My plan is to make stats public and over time figure out how I can make the full data public so someone can look at my work and know exactly how my day was broken down.
I want to inspire people to know that they can do so much more with so much less. That going to the office and having office space fun might be cool, but getting work done and flipping the bird to the grind is even cooler.
This is not going to be easy. Sustaining this kind of productivity at a stretch is asking for burnout if not done right. But 10 years of long distance running taught me that nearly anything is possible if you get there sensibly. I don't plan to get to 100% productivity overnight. What I do want is to be consistent. If my maximum sustainable productivity is 75%, then that's good as long as it doesn't drop. From there I'll work my way up. Even if it means clawing 1% at a time.
How do I measure productivity
Everyday I track my time using Toggl. I work a max of 8 hours a day on average. Some rare days I'll work 8.5 hours. Most days I work a little less. This does not include time taken to eat lunch on the days that I do; I have a strange diet, deal with it.
I'm right now breaking down how much time is actual productive work vs how much of it was spent faffing around. The time spent faffing around is added to my daily work time. At the end of the day, I take a look at the ratios and see how it turns out. On some days I'll compare my times against RescueTime to make sure I'm not biasing any data out.
My goal is to take these stats, and for now, dump it into a Google sheet and set up some charts which will act as a dashboard for now.
Some final caveats
Working only 8 hours a day is a privilege that I fully own. I have an amazing remote working job with Buffer. I work from home. I can work flexible hours. We reward getting shit done, not watching the clock. A lot of people don't have any of this. There are commutes in traffic. There are mandates around how much time you must work. And there are bosses who insist on holding meetings that ruin your whole day.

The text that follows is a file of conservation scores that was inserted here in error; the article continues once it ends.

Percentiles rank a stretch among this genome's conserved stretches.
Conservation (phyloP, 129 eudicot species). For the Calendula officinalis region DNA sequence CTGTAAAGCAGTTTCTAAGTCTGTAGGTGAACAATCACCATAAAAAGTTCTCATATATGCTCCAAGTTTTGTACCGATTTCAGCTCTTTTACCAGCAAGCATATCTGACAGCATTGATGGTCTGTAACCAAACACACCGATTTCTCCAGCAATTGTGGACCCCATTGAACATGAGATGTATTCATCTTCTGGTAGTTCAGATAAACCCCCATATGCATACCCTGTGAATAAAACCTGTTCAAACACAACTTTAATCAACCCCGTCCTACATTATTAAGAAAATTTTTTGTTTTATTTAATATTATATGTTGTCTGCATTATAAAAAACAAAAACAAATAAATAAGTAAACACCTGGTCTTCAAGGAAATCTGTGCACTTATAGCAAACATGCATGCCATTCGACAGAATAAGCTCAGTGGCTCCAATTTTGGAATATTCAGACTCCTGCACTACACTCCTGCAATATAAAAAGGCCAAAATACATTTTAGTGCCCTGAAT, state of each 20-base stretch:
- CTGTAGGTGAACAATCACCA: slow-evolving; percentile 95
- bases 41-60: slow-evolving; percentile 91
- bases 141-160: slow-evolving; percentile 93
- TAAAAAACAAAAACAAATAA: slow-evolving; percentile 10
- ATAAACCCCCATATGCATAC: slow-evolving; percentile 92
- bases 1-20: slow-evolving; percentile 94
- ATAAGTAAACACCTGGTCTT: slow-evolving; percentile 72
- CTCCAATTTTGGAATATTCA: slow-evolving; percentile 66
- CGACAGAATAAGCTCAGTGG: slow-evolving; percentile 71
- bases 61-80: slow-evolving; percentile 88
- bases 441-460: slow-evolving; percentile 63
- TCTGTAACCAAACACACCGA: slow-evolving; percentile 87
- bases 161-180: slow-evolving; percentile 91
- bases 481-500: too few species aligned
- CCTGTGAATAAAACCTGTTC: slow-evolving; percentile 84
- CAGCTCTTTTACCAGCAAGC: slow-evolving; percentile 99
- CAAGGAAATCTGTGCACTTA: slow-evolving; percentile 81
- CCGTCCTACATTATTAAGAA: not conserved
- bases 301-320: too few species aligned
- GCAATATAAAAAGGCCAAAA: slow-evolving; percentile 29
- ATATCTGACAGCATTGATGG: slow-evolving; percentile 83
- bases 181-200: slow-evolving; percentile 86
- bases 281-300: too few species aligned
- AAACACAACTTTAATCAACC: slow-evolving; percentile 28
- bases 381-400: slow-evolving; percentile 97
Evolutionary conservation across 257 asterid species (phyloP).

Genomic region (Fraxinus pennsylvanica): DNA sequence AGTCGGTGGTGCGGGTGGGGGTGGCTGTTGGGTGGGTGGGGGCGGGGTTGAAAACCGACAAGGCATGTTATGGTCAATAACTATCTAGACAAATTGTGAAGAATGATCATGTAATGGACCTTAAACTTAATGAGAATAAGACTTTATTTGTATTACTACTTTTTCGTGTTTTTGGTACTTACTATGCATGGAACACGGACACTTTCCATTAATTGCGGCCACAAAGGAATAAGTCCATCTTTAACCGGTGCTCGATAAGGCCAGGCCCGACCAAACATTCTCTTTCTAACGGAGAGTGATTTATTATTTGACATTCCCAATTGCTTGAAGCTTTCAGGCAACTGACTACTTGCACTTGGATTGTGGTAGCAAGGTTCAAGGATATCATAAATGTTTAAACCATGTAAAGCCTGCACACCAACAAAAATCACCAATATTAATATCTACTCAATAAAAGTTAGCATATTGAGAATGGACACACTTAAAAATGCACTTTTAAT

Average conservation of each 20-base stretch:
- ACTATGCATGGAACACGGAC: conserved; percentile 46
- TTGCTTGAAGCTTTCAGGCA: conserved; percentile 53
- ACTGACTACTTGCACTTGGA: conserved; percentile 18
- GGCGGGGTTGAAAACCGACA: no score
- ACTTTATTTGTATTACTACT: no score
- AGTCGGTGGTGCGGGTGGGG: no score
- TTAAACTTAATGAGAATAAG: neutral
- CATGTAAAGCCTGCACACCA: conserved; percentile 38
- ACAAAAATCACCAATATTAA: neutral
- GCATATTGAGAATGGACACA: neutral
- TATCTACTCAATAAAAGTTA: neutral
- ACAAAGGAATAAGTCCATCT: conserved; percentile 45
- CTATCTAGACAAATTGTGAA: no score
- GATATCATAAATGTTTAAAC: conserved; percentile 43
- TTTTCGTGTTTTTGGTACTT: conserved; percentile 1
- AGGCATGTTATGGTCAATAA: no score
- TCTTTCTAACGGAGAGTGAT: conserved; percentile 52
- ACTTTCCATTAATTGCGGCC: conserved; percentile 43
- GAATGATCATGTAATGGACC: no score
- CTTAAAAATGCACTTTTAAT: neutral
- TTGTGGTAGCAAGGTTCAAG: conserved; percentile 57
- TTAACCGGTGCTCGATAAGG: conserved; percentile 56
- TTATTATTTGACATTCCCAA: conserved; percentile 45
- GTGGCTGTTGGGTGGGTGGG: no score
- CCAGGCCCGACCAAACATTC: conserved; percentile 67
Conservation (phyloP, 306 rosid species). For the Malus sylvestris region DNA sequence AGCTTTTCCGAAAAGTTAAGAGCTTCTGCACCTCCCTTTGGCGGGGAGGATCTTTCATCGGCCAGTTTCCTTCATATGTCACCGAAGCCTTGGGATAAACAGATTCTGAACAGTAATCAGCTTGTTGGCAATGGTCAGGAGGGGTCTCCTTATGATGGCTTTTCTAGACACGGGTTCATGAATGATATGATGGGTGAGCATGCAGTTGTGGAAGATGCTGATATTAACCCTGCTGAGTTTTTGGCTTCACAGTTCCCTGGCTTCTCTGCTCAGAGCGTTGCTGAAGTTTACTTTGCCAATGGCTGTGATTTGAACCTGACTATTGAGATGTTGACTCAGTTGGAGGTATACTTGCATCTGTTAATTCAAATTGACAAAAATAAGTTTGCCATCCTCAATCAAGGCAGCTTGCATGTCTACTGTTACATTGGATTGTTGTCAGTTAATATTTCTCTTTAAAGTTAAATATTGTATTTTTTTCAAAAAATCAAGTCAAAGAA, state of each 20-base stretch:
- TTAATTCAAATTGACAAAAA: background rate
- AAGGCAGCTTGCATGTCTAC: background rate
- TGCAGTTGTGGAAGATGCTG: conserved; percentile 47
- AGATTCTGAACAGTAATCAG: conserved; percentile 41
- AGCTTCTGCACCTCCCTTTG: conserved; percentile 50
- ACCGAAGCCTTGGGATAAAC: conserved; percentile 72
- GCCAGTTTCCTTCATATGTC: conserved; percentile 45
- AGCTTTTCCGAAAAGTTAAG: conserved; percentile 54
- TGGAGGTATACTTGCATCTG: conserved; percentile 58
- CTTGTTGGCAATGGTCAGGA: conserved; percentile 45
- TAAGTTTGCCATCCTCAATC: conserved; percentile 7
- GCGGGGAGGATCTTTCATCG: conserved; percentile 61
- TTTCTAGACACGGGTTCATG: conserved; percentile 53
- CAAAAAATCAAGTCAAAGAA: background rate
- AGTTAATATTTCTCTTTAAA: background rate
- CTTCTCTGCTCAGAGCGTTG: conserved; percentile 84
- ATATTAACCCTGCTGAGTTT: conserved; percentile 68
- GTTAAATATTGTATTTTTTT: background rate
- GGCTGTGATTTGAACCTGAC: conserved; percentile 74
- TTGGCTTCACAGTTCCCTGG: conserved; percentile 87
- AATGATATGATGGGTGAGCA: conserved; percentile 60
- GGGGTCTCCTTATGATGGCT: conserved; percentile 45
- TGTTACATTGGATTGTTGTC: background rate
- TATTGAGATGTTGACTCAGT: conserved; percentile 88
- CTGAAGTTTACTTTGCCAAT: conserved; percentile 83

But I've been there. And I've been there while preparing for a baby to come into this world. I know what can be done in 1 hour after returning home (a lot). I also know how much I squeezed out of the couple of hours I spent travelling in the bus. Point is, I still didn't do crazy hours each day.
More to the point, this aims at people running their own businesses or working in early stage companies and thinking they need to work mad hours to keep up. This is also aimed at people who are doing ye average jobs and thinking they need to work extra hours to get things done. I want to show to them that this doesn't necessarily apply.
There are also some people like my friend Yudhanjaya who work, study, and write books at the same time. My personal opinion is that they might be burning candles at both ends but that's their choice. More importantly, they are definitely squeezing every ounce of productivity out of the time they use so my advice on "you can do what you want in less time" is moot.
Basically, none of this is to say that "working more than 8 hours a day is dumb". All this is doing is to prove that for a lot of people, 8 hours a day is enough to get everything you want done.
I want to celebrate people getting more done with less.